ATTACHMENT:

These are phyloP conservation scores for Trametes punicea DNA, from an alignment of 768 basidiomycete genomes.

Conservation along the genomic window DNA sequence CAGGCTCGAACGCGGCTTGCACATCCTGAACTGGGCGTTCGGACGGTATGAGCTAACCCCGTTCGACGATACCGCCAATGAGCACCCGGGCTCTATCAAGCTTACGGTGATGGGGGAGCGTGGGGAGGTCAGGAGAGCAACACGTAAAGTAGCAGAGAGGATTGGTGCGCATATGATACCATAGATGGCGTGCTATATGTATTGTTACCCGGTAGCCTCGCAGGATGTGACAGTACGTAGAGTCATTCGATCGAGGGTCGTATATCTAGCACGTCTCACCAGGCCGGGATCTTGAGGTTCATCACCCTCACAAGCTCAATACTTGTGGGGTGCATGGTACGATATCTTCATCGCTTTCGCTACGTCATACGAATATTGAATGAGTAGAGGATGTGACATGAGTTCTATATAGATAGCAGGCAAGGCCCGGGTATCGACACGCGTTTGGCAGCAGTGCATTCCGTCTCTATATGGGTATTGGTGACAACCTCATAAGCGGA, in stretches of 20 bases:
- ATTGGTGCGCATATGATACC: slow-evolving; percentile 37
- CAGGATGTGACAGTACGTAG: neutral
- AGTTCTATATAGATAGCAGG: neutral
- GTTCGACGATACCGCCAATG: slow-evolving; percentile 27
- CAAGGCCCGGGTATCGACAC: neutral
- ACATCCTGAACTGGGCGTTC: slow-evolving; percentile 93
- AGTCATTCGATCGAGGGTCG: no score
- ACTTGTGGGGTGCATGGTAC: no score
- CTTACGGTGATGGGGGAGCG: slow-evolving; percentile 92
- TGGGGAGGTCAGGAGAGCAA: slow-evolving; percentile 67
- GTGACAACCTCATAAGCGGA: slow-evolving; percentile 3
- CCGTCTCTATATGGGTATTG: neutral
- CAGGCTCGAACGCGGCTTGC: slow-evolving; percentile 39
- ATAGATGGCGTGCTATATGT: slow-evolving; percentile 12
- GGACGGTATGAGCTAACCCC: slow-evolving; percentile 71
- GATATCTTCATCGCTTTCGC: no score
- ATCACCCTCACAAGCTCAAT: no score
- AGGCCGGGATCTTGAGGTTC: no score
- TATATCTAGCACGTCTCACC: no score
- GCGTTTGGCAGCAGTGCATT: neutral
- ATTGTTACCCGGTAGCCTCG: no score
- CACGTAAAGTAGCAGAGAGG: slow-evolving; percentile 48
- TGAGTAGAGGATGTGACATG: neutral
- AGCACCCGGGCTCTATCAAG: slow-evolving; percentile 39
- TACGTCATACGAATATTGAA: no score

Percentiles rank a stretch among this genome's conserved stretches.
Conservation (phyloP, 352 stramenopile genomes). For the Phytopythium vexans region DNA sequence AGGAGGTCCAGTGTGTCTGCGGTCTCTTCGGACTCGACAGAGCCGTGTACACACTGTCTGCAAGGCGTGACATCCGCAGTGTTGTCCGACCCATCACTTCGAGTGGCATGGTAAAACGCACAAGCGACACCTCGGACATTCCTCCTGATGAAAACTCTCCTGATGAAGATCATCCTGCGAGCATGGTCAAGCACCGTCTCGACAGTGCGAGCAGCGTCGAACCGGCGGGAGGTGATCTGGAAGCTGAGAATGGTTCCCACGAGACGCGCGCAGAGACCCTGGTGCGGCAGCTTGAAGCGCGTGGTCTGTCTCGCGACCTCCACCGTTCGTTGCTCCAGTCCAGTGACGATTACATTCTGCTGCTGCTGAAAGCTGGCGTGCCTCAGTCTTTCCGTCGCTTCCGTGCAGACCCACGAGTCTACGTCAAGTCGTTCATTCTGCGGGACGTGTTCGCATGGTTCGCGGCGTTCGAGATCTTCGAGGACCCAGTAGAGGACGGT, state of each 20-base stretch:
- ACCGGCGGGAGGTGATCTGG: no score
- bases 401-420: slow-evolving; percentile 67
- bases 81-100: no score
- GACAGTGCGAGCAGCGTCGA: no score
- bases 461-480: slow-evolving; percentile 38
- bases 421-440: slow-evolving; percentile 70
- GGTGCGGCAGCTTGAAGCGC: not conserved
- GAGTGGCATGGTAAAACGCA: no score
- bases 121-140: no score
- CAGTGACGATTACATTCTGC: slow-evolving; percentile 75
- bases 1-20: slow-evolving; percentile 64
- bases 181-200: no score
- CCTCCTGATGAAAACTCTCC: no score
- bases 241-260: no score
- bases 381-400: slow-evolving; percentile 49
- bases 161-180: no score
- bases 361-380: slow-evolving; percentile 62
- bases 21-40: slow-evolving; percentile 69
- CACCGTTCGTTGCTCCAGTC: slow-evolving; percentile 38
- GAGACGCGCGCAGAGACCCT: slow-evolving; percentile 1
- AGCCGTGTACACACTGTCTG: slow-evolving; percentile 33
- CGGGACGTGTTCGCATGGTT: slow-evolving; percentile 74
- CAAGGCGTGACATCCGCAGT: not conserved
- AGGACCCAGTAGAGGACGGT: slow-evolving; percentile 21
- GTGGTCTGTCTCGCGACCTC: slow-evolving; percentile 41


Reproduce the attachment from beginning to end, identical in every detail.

These are phyloP conservation scores for Trametes punicea DNA, from an alignment of 768 basidiomycete genomes.

Conservation along the genomic window DNA sequence CAGGCTCGAACGCGGCTTGCACATCCTGAACTGGGCGTTCGGACGGTATGAGCTAACCCCGTTCGACGATACCGCCAATGAGCACCCGGGCTCTATCAAGCTTACGGTGATGGGGGAGCGTGGGGAGGTCAGGAGAGCAACACGTAAAGTAGCAGAGAGGATTGGTGCGCATATGATACCATAGATGGCGTGCTATATGTATTGTTACCCGGTAGCCTCGCAGGATGTGACAGTACGTAGAGTCATTCGATCGAGGGTCGTATATCTAGCACGTCTCACCAGGCCGGGATCTTGAGGTTCATCACCCTCACAAGCTCAATACTTGTGGGGTGCATGGTACGATATCTTCATCGCTTTCGCTACGTCATACGAATATTGAATGAGTAGAGGATGTGACATGAGTTCTATATAGATAGCAGGCAAGGCCCGGGTATCGACACGCGTTTGGCAGCAGTGCATTCCGTCTCTATATGGGTATTGGTGACAACCTCATAAGCGGA, in stretches of 20 bases:
- ATTGGTGCGCATATGATACC: slow-evolving; percentile 37
- CAGGATGTGACAGTACGTAG: neutral
- AGTTCTATATAGATAGCAGG: neutral
- GTTCGACGATACCGCCAATG: slow-evolving; percentile 27
- CAAGGCCCGGGTATCGACAC: neutral
- ACATCCTGAACTGGGCGTTC: slow-evolving; percentile 93
- AGTCATTCGATCGAGGGTCG: no score
- ACTTGTGGGGTGCATGGTAC: no score
- CTTACGGTGATGGGGGAGCG: slow-evolving; percentile 92
- TGGGGAGGTCAGGAGAGCAA: slow-evolving; percentile 67
- GTGACAACCTCATAAGCGGA: slow-evolving; percentile 3
- CCGTCTCTATATGGGTATTG: neutral
- CAGGCTCGAACGCGGCTTGC: slow-evolving; percentile 39
- ATAGATGGCGTGCTATATGT: slow-evolving; percentile 12
- GGACGGTATGAGCTAACCCC: slow-evolving; percentile 71
- GATATCTTCATCGCTTTCGC: no score
- ATCACCCTCACAAGCTCAAT: no score
- AGGCCGGGATCTTGAGGTTC: no score
- TATATCTAGCACGTCTCACC: no score
- GCGTTTGGCAGCAGTGCATT: neutral
- ATTGTTACCCGGTAGCCTCG: no score
- CACGTAAAGTAGCAGAGAGG: slow-evolving; percentile 48
- TGAGTAGAGGATGTGACATG: neutral
- AGCACCCGGGCTCTATCAAG: slow-evolving; percentile 39
- TACGTCATACGAATATTGAA: no score

Percentiles rank a stretch among this genome's conserved stretches.
Conservation (phyloP, 352 stramenopile genomes). For the Phytopythium vexans region DNA sequence AGGAGGTCCAGTGTGTCTGCGGTCTCTTCGGACTCGACAGAGCCGTGTACACACTGTCTGCAAGGCGTGACATCCGCAGTGTTGTCCGACCCATCACTTCGAGTGGCATGGTAAAACGCACAAGCGACACCTCGGACATTCCTCCTGATGAAAACTCTCCTGATGAAGATCATCCTGCGAGCATGGTCAAGCACCGTCTCGACAGTGCGAGCAGCGTCGAACCGGCGGGAGGTGATCTGGAAGCTGAGAATGGTTCCCACGAGACGCGCGCAGAGACCCTGGTGCGGCAGCTTGAAGCGCGTGGTCTGTCTCGCGACCTCCACCGTTCGTTGCTCCAGTCCAGTGACGATTACATTCTGCTGCTGCTGAAAGCTGGCGTGCCTCAGTCTTTCCGTCGCTTCCGTGCAGACCCACGAGTCTACGTCAAGTCGTTCATTCTGCGGGACGTGTTCGCATGGTTCGCGGCGTTCGAGATCTTCGAGGACCCAGTAGAGGACGGT, state of each 20-base stretch:
- ACCGGCGGGAGGTGATCTGG: no score
- bases 401-420: slow-evolving; percentile 67
- bases 81-100: no score
- GACAGTGCGAGCAGCGTCGA: no score
- bases 461-480: slow-evolving; percentile 38
- bases 421-440: slow-evolving; percentile 70
- GGTGCGGCAGCTTGAAGCGC: not conserved
- GAGTGGCATGGTAAAACGCA: no score
- bases 121-140: no score
- CAGTGACGATTACATTCTGC: slow-evolving; percentile 75
- bases 1-20: slow-evolving; percentile 64
- bases 181-200: no score
- CCTCCTGATGAAAACTCTCC: no score
- bases 241-260: no score
- bases 381-400: slow-evolving; percentile 49
- bases 161-180: no score
- bases 361-380: slow-evolving; percentile 62
- bases 21-40: slow-evolving; percentile 69
- CACCGTTCGTTGCTCCAGTC: slow-evolving; percentile 38
- GAGACGCGCGCAGAGACCCT: slow-evolving; percentile 1
- AGCCGTGTACACACTGTCTG: slow-evolving; percentile 33
- CGGGACGTGTTCGCATGGTT: slow-evolving; percentile 74
- CAAGGCGTGACATCCGCAGT: not conserved
- AGGACCCAGTAGAGGACGGT: slow-evolving; percentile 21
- GTGGTCTGTCTCGCGACCTC: slow-evolving; percentile 41